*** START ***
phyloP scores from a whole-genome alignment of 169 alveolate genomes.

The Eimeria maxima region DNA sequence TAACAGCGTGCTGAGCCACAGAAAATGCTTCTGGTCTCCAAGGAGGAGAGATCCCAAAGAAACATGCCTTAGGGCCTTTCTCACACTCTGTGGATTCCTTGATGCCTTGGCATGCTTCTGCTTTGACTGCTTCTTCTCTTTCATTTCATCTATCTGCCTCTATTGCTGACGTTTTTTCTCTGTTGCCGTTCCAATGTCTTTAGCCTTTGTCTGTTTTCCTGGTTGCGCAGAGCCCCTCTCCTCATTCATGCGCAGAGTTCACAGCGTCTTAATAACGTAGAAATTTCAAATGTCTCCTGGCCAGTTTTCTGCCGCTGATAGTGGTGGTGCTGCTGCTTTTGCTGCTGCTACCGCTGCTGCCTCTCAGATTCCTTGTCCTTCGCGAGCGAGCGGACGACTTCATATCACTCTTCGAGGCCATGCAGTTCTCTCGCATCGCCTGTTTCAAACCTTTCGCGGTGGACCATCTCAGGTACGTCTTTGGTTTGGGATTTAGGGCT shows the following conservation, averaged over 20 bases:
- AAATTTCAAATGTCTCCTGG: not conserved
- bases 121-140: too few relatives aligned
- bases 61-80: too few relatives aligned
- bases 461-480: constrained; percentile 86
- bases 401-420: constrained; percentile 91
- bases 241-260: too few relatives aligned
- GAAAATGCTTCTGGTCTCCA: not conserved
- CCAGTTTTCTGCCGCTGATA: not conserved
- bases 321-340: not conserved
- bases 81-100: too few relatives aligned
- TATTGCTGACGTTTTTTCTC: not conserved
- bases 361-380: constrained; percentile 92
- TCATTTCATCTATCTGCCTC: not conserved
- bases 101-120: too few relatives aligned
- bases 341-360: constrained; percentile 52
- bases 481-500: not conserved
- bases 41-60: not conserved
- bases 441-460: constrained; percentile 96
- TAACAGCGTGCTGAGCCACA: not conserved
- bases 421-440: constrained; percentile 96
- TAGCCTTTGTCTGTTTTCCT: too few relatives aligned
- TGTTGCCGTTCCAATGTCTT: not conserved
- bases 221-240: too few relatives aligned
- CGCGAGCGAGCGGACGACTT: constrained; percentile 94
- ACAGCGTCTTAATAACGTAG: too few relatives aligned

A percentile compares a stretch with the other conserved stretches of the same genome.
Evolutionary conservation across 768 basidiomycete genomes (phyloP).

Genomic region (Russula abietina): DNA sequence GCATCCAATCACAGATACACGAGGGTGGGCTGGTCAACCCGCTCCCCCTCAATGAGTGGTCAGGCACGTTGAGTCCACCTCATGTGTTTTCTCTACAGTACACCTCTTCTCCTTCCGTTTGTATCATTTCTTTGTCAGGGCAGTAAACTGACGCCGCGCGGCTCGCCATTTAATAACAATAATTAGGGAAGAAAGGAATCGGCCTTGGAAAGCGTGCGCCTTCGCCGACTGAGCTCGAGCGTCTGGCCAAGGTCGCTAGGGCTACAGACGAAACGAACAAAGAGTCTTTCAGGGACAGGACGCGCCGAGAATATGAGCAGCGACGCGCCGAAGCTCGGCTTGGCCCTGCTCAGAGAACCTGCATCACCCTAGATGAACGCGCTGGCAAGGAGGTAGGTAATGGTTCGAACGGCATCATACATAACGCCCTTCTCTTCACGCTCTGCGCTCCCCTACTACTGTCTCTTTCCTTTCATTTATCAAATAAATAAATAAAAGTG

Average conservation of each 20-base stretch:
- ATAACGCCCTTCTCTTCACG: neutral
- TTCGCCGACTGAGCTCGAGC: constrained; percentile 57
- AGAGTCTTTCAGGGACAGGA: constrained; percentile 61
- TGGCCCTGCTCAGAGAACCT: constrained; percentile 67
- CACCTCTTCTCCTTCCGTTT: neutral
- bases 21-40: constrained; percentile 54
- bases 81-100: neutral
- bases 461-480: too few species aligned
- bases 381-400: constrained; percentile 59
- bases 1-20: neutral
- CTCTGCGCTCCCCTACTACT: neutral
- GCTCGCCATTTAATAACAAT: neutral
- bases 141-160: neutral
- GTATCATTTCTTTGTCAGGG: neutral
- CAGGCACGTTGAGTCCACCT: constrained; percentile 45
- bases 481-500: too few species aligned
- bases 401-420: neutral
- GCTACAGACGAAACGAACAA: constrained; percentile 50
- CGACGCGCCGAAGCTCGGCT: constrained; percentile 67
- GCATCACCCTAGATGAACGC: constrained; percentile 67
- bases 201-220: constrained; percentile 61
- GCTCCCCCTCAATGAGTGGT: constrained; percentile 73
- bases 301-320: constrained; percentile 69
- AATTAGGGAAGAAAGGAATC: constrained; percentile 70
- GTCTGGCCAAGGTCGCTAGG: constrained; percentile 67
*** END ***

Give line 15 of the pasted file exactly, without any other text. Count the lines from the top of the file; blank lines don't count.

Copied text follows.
- TCATTTCATCTATCTGCCTC: not conserved